Metallurgical and Materials Transactions A

, Volume 47, Issue 5, pp 1960–1974 | Cite as

Effect of Multistage Heat Treatment on Microstructure and Mechanical Properties of High-Strength Low-Alloy Steel

  • Qingdong Liu
  • Haiming Wen
  • Han Zhang
  • Jianfeng GuEmail author
  • Chuanwei Li
  • Enrique J. Lavernia


The influence of Cu-rich precipitates (CRPs) and reverted austenite (RA) on the strength and impact toughness of a Cu-containing 3.5 wt pct Ni high-strength low-alloy (HSLA) steel after various heat treatments involving quenching (Q), lamellarization (L), and tempering (T) is studied using electron back-scatter diffraction, transmission electron microscopy, and atom probe tomography. The QT sample exhibits high strength but low impact toughness, whereas the QL samples mostly possess improved impact toughness but moderate strength, but the QLT samples again have degraded impact toughness due to additional tempering. The dispersion of nanoscale CRPs, which are formed during tempering, is responsible for the enhanced strength but simultaneously leads to the degraded impact toughness. The RA formed during lamellarization contributes to the improved impact toughness. Based on the present study, new heat treatment schedules are proposed to balance strength and impact toughness by optimizing the precipitation of CRPs and RA.


Austenite Martensite Impact Toughness Atom Probe Tomography Unstable Crack Propagation 
These keywords were added by machine and not by the authors. This process is experimental and the keywords may be updated as the learning algorithm improves.



This work was financially supported by the National Basic Research Program of China (No. 2011CB012904), the 111 Project of China (No. B13035), and the China Postdoctoral Science Foundation (No. 2013M541517). We extend our gratitude to Professor Emeritus Shipu Chen at Shanghai Jiaotong University for kind discussions.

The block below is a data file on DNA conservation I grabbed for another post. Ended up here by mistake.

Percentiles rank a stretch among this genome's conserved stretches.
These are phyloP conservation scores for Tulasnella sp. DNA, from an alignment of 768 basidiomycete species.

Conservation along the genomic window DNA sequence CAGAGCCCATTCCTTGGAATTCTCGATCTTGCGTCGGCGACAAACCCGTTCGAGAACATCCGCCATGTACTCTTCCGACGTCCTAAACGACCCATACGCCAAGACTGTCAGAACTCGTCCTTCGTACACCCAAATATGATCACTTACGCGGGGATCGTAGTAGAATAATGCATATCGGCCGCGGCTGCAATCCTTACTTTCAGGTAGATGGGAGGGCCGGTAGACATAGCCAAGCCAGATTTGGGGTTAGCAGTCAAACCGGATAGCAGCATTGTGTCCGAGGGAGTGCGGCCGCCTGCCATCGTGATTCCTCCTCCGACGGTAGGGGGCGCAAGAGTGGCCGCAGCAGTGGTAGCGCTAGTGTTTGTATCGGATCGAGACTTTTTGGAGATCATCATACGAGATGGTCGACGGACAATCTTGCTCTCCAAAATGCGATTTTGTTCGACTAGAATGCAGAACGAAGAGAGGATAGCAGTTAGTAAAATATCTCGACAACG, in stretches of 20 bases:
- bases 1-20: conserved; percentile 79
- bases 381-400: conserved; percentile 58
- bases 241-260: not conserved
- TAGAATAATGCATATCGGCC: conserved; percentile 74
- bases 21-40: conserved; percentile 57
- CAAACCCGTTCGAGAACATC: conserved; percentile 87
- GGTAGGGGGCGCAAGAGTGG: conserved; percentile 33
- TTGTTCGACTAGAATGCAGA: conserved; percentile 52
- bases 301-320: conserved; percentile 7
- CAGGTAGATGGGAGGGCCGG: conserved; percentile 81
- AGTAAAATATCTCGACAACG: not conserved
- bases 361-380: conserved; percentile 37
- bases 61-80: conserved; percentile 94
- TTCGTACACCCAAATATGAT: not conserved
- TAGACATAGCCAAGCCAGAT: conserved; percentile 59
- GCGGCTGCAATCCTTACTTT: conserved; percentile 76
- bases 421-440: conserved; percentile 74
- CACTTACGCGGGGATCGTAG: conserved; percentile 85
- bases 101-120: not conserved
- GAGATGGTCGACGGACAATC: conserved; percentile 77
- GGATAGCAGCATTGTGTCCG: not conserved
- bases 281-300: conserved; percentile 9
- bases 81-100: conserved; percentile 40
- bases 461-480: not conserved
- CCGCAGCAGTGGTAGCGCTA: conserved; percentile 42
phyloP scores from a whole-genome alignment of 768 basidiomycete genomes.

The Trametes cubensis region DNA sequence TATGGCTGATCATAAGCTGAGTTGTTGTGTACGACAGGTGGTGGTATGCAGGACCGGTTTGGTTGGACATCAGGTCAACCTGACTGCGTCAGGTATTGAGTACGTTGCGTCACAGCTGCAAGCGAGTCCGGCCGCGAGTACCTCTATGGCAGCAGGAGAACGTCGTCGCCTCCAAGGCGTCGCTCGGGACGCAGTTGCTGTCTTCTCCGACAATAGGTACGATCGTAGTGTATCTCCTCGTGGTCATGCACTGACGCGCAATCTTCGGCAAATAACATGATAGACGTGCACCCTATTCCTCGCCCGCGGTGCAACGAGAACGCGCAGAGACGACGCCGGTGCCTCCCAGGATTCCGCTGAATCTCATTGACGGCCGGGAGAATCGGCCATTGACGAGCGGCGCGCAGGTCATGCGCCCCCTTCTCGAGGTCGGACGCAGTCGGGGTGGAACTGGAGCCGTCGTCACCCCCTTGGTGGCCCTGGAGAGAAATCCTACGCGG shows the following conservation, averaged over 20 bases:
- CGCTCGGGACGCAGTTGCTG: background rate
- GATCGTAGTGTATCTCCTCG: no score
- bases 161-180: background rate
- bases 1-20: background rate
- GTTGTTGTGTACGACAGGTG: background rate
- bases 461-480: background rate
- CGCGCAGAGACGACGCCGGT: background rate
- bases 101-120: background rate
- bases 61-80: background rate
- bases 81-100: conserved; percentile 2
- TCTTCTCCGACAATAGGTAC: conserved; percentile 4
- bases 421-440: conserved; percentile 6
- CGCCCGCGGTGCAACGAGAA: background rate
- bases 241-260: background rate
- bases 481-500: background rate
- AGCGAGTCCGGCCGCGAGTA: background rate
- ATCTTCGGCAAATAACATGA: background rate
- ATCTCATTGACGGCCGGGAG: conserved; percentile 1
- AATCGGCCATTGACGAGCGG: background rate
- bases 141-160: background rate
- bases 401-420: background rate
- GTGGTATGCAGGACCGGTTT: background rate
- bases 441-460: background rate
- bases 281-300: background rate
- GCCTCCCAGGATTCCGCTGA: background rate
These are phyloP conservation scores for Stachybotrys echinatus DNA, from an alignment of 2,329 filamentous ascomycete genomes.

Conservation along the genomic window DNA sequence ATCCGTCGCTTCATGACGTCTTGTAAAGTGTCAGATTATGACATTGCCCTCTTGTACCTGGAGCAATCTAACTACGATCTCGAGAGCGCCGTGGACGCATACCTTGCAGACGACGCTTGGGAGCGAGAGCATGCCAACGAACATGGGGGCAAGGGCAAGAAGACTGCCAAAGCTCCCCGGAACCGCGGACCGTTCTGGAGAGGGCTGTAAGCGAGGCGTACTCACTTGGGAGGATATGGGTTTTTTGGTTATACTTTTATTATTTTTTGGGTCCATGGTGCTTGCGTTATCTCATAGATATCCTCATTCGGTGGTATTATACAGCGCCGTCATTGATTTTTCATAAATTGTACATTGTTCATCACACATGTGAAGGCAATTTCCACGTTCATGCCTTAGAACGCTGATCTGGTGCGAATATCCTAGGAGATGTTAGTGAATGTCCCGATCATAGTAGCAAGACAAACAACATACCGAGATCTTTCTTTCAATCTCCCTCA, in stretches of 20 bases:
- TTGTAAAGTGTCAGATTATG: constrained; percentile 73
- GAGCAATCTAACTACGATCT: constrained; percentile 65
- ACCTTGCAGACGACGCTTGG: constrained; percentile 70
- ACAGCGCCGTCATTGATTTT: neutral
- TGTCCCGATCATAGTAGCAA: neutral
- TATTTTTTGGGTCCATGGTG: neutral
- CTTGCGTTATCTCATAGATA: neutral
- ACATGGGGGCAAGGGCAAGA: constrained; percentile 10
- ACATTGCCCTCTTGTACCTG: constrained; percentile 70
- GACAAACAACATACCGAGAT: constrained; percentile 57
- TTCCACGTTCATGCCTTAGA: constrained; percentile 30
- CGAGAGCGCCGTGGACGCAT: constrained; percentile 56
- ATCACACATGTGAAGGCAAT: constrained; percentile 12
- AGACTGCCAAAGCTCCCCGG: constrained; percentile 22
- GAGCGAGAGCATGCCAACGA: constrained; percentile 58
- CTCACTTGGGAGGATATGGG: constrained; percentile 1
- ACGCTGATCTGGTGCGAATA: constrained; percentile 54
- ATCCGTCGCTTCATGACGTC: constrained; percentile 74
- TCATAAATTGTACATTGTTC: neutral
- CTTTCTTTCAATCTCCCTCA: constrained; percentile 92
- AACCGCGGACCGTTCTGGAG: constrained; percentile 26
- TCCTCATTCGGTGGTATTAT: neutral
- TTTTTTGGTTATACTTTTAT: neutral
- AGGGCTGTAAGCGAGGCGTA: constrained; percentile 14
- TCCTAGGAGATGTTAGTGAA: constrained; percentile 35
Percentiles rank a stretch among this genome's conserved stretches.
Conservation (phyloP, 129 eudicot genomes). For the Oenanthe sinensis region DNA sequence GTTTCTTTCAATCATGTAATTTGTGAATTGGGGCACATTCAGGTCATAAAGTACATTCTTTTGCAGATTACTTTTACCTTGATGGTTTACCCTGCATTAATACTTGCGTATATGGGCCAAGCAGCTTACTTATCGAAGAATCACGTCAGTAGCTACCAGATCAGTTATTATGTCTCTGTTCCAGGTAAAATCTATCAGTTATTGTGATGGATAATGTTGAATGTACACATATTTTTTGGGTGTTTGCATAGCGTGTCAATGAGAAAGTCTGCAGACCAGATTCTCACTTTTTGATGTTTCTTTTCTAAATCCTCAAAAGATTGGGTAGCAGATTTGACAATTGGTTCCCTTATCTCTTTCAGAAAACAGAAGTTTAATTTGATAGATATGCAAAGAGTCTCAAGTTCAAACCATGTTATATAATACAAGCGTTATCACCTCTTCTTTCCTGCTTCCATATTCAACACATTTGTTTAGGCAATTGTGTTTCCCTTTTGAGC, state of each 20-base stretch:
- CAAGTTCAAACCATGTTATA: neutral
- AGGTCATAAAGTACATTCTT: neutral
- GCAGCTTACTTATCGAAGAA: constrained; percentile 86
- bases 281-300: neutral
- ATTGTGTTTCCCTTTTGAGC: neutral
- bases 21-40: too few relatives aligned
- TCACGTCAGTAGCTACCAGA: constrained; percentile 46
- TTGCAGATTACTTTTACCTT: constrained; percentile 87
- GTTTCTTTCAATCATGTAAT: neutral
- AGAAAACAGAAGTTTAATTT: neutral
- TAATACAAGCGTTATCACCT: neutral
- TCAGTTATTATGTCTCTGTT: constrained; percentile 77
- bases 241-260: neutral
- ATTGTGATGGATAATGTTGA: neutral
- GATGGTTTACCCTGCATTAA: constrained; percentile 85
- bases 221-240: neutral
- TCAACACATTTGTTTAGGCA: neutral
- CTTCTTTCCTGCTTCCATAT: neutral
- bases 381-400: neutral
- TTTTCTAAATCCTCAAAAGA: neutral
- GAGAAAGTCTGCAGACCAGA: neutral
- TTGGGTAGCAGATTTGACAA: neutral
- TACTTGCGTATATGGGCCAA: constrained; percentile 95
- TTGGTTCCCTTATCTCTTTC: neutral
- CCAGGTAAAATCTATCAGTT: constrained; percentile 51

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Copyright information

© The Minerals, Metals & Materials Society and ASM International 2016

Authors and Affiliations

  • Qingdong Liu
    • 1
    • 2
  • Haiming Wen
    • 3
    • 4
  • Han Zhang
    • 5
  • Jianfeng Gu
    • 1
    • 2
    Email author
  • Chuanwei Li
    • 1
    • 2
  • Enrique J. Lavernia
    • 6
  1. 1.Institute of Materials Modification and Modelling, School of Materials Science and EngineeringShanghai Jiaotong UniversityShanghaiP.R. China
  2. 2.Collaborative Innovation Center for Advanced Ship and Deep-Sea ExplorationShanghai Jiaotong UniversityShanghaiP.R. China
  3. 3.Department of Nuclear Engineering & Health PhysicsIdaho State UniversityIdaho FallsUSA
  4. 4.Characterization and Advanced PIE DivisionIdaho National LaboratoryIdaho FallsUSA
  5. 5.Department for Microstructure Physics and Alloy DesignMax-Planck-Institut für EisenforschungDüsseldorfGermany
  6. 6.Department of Chemical Engineering and Materials ScienceUniversity of California at DavisDavisUSA

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